If it wasn’t clear now, I’d obviously play this shot with Rory thinking, and if I was a better golfer, you’d think I attempt To do exactly what he did. Because I did exactly what he did: a swing not turning right gave a shot that started with a left touch, turned left and jumped over the OB pegs.
“That was a nice re-creation, wasn’t it?!” Dylan said gleefully, loud enough for everyone who wasn’t watching to know exactly what had happened. “It was unbelievable,” McCallese agreed.
McIlroy grabbed his second shot as well, that day and no, I hadn’t yet made a full impression. I pulled my timer to the coarse and while I stayed at the border, my next swing—like him—was eyelashes through the fescue. Honestly, it would be a mistake to stop thinking about McIlroy at this moment. Pictures of him crouching down to spread the grass and verify that yes, this was his ball – those pictures are living in disrepair in that part of the world. The helplessness as he looked at his can is an image stuck deep inside all of us golfers. I had the opportunity to feel a seed of shame in front of anyone. What would Rory feel in front of thousands of people begging him to do the exact opposite of what he did? One day the truth will be buried in his diary. Bless his heart–my seven strikes have struck the eight.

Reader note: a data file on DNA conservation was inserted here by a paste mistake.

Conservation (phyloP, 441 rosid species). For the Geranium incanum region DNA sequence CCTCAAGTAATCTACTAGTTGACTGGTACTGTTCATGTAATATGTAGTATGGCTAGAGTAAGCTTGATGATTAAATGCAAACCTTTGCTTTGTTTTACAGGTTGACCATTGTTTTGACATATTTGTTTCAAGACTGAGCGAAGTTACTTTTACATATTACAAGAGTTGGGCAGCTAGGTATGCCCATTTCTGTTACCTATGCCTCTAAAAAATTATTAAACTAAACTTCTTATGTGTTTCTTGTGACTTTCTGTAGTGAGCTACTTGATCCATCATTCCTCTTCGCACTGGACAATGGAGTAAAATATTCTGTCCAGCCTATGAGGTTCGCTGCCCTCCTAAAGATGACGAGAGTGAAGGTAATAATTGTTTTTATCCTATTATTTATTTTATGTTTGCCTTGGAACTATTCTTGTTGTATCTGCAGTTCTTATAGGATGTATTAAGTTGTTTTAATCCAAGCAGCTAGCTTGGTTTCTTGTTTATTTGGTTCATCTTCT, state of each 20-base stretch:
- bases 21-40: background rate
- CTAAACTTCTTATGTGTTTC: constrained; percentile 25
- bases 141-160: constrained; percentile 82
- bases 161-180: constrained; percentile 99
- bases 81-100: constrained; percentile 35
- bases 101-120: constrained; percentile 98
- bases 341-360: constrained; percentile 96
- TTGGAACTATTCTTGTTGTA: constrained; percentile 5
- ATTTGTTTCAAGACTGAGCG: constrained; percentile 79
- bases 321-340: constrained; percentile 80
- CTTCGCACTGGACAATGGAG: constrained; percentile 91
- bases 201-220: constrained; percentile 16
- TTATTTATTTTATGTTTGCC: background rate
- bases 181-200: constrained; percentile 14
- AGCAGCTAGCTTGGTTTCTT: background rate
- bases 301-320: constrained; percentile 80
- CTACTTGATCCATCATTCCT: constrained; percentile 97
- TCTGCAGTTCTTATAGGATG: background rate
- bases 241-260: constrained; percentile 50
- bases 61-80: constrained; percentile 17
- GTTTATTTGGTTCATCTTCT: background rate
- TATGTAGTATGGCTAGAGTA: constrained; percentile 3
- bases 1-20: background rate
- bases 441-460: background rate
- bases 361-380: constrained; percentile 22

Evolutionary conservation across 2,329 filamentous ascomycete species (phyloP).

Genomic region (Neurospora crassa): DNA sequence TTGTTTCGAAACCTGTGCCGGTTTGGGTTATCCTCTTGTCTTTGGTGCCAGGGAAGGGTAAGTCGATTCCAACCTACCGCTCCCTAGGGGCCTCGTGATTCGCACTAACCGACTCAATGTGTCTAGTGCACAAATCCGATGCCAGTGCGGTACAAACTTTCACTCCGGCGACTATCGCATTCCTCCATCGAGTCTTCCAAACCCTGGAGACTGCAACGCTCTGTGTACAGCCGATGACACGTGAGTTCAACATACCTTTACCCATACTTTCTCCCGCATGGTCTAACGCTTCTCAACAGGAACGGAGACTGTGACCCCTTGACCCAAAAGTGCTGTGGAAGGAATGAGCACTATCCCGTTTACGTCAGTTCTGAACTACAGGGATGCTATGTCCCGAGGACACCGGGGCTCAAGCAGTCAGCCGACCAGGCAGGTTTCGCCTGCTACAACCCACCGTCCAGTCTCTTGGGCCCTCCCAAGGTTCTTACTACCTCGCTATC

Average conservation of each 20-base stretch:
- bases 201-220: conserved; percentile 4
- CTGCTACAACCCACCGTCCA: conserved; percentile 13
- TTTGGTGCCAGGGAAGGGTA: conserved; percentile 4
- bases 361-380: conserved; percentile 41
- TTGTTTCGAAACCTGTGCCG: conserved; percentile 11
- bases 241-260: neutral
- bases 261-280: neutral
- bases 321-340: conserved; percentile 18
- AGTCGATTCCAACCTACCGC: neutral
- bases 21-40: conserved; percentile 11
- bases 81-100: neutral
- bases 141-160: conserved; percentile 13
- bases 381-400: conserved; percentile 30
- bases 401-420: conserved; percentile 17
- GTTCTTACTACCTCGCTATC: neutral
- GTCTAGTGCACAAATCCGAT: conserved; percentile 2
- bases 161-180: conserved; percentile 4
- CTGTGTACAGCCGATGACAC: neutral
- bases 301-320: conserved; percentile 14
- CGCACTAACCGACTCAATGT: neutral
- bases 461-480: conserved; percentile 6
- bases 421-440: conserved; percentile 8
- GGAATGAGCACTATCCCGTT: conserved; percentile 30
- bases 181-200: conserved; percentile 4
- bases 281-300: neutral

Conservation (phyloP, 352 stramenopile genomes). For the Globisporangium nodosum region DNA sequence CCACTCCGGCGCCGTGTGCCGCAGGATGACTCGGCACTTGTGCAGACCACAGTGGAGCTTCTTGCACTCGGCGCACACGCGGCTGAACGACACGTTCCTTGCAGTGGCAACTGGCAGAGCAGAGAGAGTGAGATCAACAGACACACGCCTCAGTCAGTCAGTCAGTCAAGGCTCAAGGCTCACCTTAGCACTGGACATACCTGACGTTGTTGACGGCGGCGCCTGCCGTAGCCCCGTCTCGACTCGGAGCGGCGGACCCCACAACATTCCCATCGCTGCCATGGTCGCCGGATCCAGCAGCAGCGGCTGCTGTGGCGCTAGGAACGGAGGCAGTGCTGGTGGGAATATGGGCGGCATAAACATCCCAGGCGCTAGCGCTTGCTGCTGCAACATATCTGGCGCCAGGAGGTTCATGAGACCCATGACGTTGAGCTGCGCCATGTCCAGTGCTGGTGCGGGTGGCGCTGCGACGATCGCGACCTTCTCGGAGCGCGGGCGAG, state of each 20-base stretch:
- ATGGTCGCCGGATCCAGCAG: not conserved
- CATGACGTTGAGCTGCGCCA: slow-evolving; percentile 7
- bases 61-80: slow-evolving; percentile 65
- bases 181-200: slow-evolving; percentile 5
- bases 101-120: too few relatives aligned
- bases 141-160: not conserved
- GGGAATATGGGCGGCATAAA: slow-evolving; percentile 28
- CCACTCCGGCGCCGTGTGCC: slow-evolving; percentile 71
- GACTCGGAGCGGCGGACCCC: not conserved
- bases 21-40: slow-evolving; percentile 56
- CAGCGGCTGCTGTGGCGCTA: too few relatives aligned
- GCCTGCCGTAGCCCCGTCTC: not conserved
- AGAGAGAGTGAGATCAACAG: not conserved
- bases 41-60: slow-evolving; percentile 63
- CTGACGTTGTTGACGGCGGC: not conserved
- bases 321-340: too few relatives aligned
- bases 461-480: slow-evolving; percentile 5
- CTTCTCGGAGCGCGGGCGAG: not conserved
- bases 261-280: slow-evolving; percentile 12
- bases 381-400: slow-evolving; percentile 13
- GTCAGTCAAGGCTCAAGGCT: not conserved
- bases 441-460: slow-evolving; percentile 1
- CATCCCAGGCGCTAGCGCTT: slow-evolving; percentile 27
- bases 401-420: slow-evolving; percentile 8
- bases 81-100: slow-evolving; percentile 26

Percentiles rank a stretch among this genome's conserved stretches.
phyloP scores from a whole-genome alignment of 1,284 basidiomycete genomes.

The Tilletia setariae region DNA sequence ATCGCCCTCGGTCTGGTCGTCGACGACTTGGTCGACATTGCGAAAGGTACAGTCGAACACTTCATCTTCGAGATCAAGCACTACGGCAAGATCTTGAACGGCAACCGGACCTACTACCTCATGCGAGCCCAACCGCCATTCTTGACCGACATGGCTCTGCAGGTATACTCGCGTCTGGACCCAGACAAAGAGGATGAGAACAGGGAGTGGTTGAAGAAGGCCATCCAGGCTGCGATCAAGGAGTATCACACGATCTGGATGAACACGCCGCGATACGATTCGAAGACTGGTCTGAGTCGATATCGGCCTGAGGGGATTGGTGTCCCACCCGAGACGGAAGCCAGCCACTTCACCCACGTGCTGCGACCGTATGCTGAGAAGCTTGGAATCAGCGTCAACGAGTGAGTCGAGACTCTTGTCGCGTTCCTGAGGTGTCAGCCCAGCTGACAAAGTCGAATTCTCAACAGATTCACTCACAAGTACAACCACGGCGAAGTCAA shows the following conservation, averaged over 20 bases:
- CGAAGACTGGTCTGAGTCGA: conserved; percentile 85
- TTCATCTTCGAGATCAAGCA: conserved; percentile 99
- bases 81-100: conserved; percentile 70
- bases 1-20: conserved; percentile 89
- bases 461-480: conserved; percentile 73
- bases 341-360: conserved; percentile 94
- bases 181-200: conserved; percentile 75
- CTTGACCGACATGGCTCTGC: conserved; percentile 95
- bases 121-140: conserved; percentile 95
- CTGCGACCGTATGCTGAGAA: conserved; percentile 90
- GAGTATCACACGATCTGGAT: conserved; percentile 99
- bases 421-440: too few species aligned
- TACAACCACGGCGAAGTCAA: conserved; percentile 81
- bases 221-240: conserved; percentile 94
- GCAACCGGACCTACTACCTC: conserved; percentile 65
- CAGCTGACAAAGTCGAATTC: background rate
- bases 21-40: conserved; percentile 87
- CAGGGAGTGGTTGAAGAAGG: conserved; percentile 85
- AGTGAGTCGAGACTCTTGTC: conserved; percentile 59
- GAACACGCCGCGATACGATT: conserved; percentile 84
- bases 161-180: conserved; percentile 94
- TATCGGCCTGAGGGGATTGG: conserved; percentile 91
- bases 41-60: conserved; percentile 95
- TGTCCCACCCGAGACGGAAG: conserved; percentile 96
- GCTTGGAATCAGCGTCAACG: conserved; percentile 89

Below is the first installment in a three-part series called Golf Destination: Linksland, courtesy of FootJoy. If you’d like to see my tragic recreation from McIlroy’s Portrush tee, check out this video below. Or if you’d like to learn more about what makes Portrush a must-visit destination, spend some time with us there. Next week we head to Royal Liverpool, where Roars has found the setup more suitable for his game.